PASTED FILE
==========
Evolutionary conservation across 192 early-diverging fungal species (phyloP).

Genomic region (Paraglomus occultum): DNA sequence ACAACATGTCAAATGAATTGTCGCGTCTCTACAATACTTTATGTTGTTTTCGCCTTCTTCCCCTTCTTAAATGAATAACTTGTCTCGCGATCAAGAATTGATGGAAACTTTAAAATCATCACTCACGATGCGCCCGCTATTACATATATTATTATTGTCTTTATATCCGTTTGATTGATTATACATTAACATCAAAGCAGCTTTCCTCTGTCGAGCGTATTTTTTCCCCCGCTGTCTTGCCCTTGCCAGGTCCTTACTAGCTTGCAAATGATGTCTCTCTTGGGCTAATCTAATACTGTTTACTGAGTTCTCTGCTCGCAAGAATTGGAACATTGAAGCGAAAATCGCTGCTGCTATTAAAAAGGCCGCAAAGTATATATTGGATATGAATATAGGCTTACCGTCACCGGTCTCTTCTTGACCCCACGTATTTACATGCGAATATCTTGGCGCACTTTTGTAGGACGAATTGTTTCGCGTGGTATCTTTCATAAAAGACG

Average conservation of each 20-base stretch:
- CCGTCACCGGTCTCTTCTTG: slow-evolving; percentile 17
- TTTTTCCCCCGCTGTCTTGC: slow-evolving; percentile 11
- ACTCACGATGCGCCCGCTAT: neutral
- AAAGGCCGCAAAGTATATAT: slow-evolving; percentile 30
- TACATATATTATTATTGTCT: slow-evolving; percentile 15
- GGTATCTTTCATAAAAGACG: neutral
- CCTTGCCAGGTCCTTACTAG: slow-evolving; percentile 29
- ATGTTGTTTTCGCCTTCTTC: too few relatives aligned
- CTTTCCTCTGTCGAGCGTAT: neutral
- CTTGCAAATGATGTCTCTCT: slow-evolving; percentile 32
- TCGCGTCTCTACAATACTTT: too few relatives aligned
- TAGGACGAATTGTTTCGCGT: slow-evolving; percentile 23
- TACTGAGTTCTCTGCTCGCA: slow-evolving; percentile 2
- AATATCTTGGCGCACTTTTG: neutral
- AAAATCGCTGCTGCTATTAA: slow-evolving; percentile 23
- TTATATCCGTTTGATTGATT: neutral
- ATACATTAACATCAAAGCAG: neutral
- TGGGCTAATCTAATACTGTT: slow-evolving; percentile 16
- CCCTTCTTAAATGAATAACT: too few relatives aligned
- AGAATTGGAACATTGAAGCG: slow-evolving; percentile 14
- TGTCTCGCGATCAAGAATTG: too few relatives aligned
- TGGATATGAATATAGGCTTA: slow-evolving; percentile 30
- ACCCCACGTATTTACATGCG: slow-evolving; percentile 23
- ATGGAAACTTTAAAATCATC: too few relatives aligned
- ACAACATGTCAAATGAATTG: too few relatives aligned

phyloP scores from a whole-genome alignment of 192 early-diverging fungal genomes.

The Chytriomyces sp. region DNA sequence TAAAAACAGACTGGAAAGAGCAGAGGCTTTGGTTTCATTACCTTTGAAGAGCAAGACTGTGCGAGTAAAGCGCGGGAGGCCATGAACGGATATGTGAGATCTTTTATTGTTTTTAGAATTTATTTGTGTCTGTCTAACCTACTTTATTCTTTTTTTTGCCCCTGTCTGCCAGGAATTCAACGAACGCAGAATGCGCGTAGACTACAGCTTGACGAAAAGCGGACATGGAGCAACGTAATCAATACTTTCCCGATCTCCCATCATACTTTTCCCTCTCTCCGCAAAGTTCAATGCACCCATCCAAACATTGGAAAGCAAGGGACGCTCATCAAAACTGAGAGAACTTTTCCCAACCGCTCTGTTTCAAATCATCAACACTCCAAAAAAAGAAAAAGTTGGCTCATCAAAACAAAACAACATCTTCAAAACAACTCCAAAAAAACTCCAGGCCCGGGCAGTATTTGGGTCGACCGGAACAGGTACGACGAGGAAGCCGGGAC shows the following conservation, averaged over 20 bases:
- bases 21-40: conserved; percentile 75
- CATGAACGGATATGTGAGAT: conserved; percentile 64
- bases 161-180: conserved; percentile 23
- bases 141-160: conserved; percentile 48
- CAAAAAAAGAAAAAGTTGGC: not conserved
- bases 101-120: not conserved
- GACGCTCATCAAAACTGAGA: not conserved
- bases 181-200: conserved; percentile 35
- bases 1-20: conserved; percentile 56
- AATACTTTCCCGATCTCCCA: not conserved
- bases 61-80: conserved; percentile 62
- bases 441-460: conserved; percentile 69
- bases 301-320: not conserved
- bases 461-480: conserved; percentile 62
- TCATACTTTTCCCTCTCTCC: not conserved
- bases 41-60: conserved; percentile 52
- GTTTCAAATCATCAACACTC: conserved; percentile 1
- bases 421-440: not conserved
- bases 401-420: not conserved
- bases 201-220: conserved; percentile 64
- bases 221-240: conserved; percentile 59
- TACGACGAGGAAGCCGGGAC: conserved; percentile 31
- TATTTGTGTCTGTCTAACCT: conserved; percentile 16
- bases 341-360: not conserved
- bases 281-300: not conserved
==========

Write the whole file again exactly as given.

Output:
Evolutionary conservation across 192 early-diverging fungal species (phyloP).

Genomic region (Paraglomus occultum): DNA sequence ACAACATGTCAAATGAATTGTCGCGTCTCTACAATACTTTATGTTGTTTTCGCCTTCTTCCCCTTCTTAAATGAATAACTTGTCTCGCGATCAAGAATTGATGGAAACTTTAAAATCATCACTCACGATGCGCCCGCTATTACATATATTATTATTGTCTTTATATCCGTTTGATTGATTATACATTAACATCAAAGCAGCTTTCCTCTGTCGAGCGTATTTTTTCCCCCGCTGTCTTGCCCTTGCCAGGTCCTTACTAGCTTGCAAATGATGTCTCTCTTGGGCTAATCTAATACTGTTTACTGAGTTCTCTGCTCGCAAGAATTGGAACATTGAAGCGAAAATCGCTGCTGCTATTAAAAAGGCCGCAAAGTATATATTGGATATGAATATAGGCTTACCGTCACCGGTCTCTTCTTGACCCCACGTATTTACATGCGAATATCTTGGCGCACTTTTGTAGGACGAATTGTTTCGCGTGGTATCTTTCATAAAAGACG

Average conservation of each 20-base stretch:
- CCGTCACCGGTCTCTTCTTG: slow-evolving; percentile 17
- TTTTTCCCCCGCTGTCTTGC: slow-evolving; percentile 11
- ACTCACGATGCGCCCGCTAT: neutral
- AAAGGCCGCAAAGTATATAT: slow-evolving; percentile 30
- TACATATATTATTATTGTCT: slow-evolving; percentile 15
- GGTATCTTTCATAAAAGACG: neutral
- CCTTGCCAGGTCCTTACTAG: slow-evolving; percentile 29
- ATGTTGTTTTCGCCTTCTTC: too few relatives aligned
- CTTTCCTCTGTCGAGCGTAT: neutral
- CTTGCAAATGATGTCTCTCT: slow-evolving; percentile 32
- TCGCGTCTCTACAATACTTT: too few relatives aligned
- TAGGACGAATTGTTTCGCGT: slow-evolving; percentile 23
- TACTGAGTTCTCTGCTCGCA: slow-evolving; percentile 2
- AATATCTTGGCGCACTTTTG: neutral
- AAAATCGCTGCTGCTATTAA: slow-evolving; percentile 23
- TTATATCCGTTTGATTGATT: neutral
- ATACATTAACATCAAAGCAG: neutral
- TGGGCTAATCTAATACTGTT: slow-evolving; percentile 16
- CCCTTCTTAAATGAATAACT: too few relatives aligned
- AGAATTGGAACATTGAAGCG: slow-evolving; percentile 14
- TGTCTCGCGATCAAGAATTG: too few relatives aligned
- TGGATATGAATATAGGCTTA: slow-evolving; percentile 30
- ACCCCACGTATTTACATGCG: slow-evolving; percentile 23
- ATGGAAACTTTAAAATCATC: too few relatives aligned
- ACAACATGTCAAATGAATTG: too few relatives aligned

phyloP scores from a whole-genome alignment of 192 early-diverging fungal genomes.

The Chytriomyces sp. region DNA sequence TAAAAACAGACTGGAAAGAGCAGAGGCTTTGGTTTCATTACCTTTGAAGAGCAAGACTGTGCGAGTAAAGCGCGGGAGGCCATGAACGGATATGTGAGATCTTTTATTGTTTTTAGAATTTATTTGTGTCTGTCTAACCTACTTTATTCTTTTTTTTGCCCCTGTCTGCCAGGAATTCAACGAACGCAGAATGCGCGTAGACTACAGCTTGACGAAAAGCGGACATGGAGCAACGTAATCAATACTTTCCCGATCTCCCATCATACTTTTCCCTCTCTCCGCAAAGTTCAATGCACCCATCCAAACATTGGAAAGCAAGGGACGCTCATCAAAACTGAGAGAACTTTTCCCAACCGCTCTGTTTCAAATCATCAACACTCCAAAAAAAGAAAAAGTTGGCTCATCAAAACAAAACAACATCTTCAAAACAACTCCAAAAAAACTCCAGGCCCGGGCAGTATTTGGGTCGACCGGAACAGGTACGACGAGGAAGCCGGGAC shows the following conservation, averaged over 20 bases:
- bases 21-40: conserved; percentile 75
- CATGAACGGATATGTGAGAT: conserved; percentile 64
- bases 161-180: conserved; percentile 23
- bases 141-160: conserved; percentile 48
- CAAAAAAAGAAAAAGTTGGC: not conserved
- bases 101-120: not conserved
- GACGCTCATCAAAACTGAGA: not conserved
- bases 181-200: conserved; percentile 35
- bases 1-20: conserved; percentile 56
- AATACTTTCCCGATCTCCCA: not conserved
- bases 61-80: conserved; percentile 62
- bases 441-460: conserved; percentile 69
- bases 301-320: not conserved
- bases 461-480: conserved; percentile 62
- TCATACTTTTCCCTCTCTCC: not conserved
- bases 41-60: conserved; percentile 52
- GTTTCAAATCATCAACACTC: conserved; percentile 1
- bases 421-440: not conserved
- bases 401-420: not conserved
- bases 201-220: conserved; percentile 64
- bases 221-240: conserved; percentile 59
- TACGACGAGGAAGCCGGGAC: conserved; percentile 31
- TATTTGTGTCTGTCTAACCT: conserved; percentile 16
- bases 341-360: not conserved
- bases 281-300: not conserved